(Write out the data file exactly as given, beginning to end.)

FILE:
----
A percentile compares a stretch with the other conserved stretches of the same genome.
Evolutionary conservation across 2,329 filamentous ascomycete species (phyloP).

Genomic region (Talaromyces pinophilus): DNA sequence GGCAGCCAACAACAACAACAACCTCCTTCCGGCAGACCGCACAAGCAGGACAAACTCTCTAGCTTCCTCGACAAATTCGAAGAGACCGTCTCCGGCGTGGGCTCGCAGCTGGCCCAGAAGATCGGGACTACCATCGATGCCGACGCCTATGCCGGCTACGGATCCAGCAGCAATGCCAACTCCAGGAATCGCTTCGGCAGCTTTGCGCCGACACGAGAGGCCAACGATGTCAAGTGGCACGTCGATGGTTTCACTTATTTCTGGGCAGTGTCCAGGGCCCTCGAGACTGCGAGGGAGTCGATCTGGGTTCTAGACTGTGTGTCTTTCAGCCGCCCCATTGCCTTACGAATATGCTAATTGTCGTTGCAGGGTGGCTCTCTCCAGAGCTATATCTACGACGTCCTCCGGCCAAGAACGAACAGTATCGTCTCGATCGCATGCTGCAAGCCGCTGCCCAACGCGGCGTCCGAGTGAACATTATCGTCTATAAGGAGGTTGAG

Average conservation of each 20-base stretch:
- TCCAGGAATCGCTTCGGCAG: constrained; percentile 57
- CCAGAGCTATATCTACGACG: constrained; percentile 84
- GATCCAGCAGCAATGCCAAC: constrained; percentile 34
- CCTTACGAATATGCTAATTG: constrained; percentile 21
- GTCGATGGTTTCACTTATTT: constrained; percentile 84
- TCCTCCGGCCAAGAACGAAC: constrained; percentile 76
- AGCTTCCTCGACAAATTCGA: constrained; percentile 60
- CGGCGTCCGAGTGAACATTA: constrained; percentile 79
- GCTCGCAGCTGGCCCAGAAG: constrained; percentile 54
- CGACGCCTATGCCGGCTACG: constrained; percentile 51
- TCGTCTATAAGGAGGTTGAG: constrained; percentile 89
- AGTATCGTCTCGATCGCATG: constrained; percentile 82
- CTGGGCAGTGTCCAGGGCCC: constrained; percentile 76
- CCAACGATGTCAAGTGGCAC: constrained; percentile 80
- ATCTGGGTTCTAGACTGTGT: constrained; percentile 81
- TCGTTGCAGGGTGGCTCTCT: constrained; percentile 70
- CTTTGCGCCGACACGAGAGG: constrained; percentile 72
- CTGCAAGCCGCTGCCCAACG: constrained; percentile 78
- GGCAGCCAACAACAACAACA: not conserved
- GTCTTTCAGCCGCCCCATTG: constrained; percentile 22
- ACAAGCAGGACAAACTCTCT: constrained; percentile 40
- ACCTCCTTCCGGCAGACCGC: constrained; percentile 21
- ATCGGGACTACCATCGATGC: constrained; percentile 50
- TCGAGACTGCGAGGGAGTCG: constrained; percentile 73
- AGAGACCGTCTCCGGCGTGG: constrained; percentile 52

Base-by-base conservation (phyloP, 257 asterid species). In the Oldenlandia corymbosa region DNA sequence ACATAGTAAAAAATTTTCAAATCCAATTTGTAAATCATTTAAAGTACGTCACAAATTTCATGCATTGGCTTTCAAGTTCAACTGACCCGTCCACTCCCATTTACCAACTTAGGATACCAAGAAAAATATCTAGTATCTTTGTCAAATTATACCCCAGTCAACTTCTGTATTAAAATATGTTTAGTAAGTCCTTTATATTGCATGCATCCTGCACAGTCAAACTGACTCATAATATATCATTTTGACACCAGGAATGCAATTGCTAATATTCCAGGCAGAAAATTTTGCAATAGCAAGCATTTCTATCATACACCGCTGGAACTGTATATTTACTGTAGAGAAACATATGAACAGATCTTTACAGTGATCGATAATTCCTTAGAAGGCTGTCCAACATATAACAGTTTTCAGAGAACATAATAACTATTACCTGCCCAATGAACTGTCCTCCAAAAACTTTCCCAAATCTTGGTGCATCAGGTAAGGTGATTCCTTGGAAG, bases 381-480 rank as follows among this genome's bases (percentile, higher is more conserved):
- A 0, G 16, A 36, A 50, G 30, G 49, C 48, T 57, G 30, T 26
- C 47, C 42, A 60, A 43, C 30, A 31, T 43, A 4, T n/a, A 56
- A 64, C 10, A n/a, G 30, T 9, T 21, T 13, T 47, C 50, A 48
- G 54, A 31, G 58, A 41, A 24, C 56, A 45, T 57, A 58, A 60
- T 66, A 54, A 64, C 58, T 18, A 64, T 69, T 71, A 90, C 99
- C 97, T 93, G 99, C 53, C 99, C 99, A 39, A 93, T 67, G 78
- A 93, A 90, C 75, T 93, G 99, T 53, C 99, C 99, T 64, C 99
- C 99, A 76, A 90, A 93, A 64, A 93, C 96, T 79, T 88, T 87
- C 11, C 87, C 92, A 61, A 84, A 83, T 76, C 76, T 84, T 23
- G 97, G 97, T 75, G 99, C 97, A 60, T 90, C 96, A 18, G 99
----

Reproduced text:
A percentile compares a stretch with the other conserved stretches of the same genome.
Evolutionary conservation across 2,329 filamentous ascomycete species (phyloP).

Genomic region (Talaromyces pinophilus): DNA sequence GGCAGCCAACAACAACAACAACCTCCTTCCGGCAGACCGCACAAGCAGGACAAACTCTCTAGCTTCCTCGACAAATTCGAAGAGACCGTCTCCGGCGTGGGCTCGCAGCTGGCCCAGAAGATCGGGACTACCATCGATGCCGACGCCTATGCCGGCTACGGATCCAGCAGCAATGCCAACTCCAGGAATCGCTTCGGCAGCTTTGCGCCGACACGAGAGGCCAACGATGTCAAGTGGCACGTCGATGGTTTCACTTATTTCTGGGCAGTGTCCAGGGCCCTCGAGACTGCGAGGGAGTCGATCTGGGTTCTAGACTGTGTGTCTTTCAGCCGCCCCATTGCCTTACGAATATGCTAATTGTCGTTGCAGGGTGGCTCTCTCCAGAGCTATATCTACGACGTCCTCCGGCCAAGAACGAACAGTATCGTCTCGATCGCATGCTGCAAGCCGCTGCCCAACGCGGCGTCCGAGTGAACATTATCGTCTATAAGGAGGTTGAG

Average conservation of each 20-base stretch:
- TCCAGGAATCGCTTCGGCAG: constrained; percentile 57
- CCAGAGCTATATCTACGACG: constrained; percentile 84
- GATCCAGCAGCAATGCCAAC: constrained; percentile 34
- CCTTACGAATATGCTAATTG: constrained; percentile 21
- GTCGATGGTTTCACTTATTT: constrained; percentile 84
- TCCTCCGGCCAAGAACGAAC: constrained; percentile 76
- AGCTTCCTCGACAAATTCGA: constrained; percentile 60
- CGGCGTCCGAGTGAACATTA: constrained; percentile 79
- GCTCGCAGCTGGCCCAGAAG: constrained; percentile 54
- CGACGCCTATGCCGGCTACG: constrained; percentile 51
- TCGTCTATAAGGAGGTTGAG: constrained; percentile 89
- AGTATCGTCTCGATCGCATG: constrained; percentile 82
- CTGGGCAGTGTCCAGGGCCC: constrained; percentile 76
- CCAACGATGTCAAGTGGCAC: constrained; percentile 80
- ATCTGGGTTCTAGACTGTGT: constrained; percentile 81
- TCGTTGCAGGGTGGCTCTCT: constrained; percentile 70
- CTTTGCGCCGACACGAGAGG: constrained; percentile 72
- CTGCAAGCCGCTGCCCAACG: constrained; percentile 78
- GGCAGCCAACAACAACAACA: not conserved
- GTCTTTCAGCCGCCCCATTG: constrained; percentile 22
- ACAAGCAGGACAAACTCTCT: constrained; percentile 40
- ACCTCCTTCCGGCAGACCGC: constrained; percentile 21
- ATCGGGACTACCATCGATGC: constrained; percentile 50
- TCGAGACTGCGAGGGAGTCG: constrained; percentile 73
- AGAGACCGTCTCCGGCGTGG: constrained; percentile 52

Base-by-base conservation (phyloP, 257 asterid species). In the Oldenlandia corymbosa region DNA sequence ACATAGTAAAAAATTTTCAAATCCAATTTGTAAATCATTTAAAGTACGTCACAAATTTCATGCATTGGCTTTCAAGTTCAACTGACCCGTCCACTCCCATTTACCAACTTAGGATACCAAGAAAAATATCTAGTATCTTTGTCAAATTATACCCCAGTCAACTTCTGTATTAAAATATGTTTAGTAAGTCCTTTATATTGCATGCATCCTGCACAGTCAAACTGACTCATAATATATCATTTTGACACCAGGAATGCAATTGCTAATATTCCAGGCAGAAAATTTTGCAATAGCAAGCATTTCTATCATACACCGCTGGAACTGTATATTTACTGTAGAGAAACATATGAACAGATCTTTACAGTGATCGATAATTCCTTAGAAGGCTGTCCAACATATAACAGTTTTCAGAGAACATAATAACTATTACCTGCCCAATGAACTGTCCTCCAAAAACTTTCCCAAATCTTGGTGCATCAGGTAAGGTGATTCCTTGGAAG, bases 381-480 rank as follows among this genome's bases (percentile, higher is more conserved):
- A 0, G 16, A 36, A 50, G 30, G 49, C 48, T 57, G 30, T 26
- C 47, C 42, A 60, A 43, C 30, A 31, T 43, A 4, T n/a, A 56
- A 64, C 10, A n/a, G 30, T 9, T 21, T 13, T 47, C 50, A 48
- G 54, A 31, G 58, A 41, A 24, C 56, A 45, T 57, A 58, A 60
- T 66, A 54, A 64, C 58, T 18, A 64, T 69, T 71, A 90, C 99
- C 97, T 93, G 99, C 53, C 99, C 99, A 39, A 93, T 67, G 78
- A 93, A 90, C 75, T 93, G 99, T 53, C 99, C 99, T 64, C 99
- C 99, A 76, A 90, A 93, A 64, A 93, C 96, T 79, T 88, T 87
- C 11, C 87, C 92, A 61, A 84, A 83, T 76, C 76, T 84, T 23
- G 97, G 97, T 75, G 99, C 97, A 60, T 90, C 96, A 18, G 99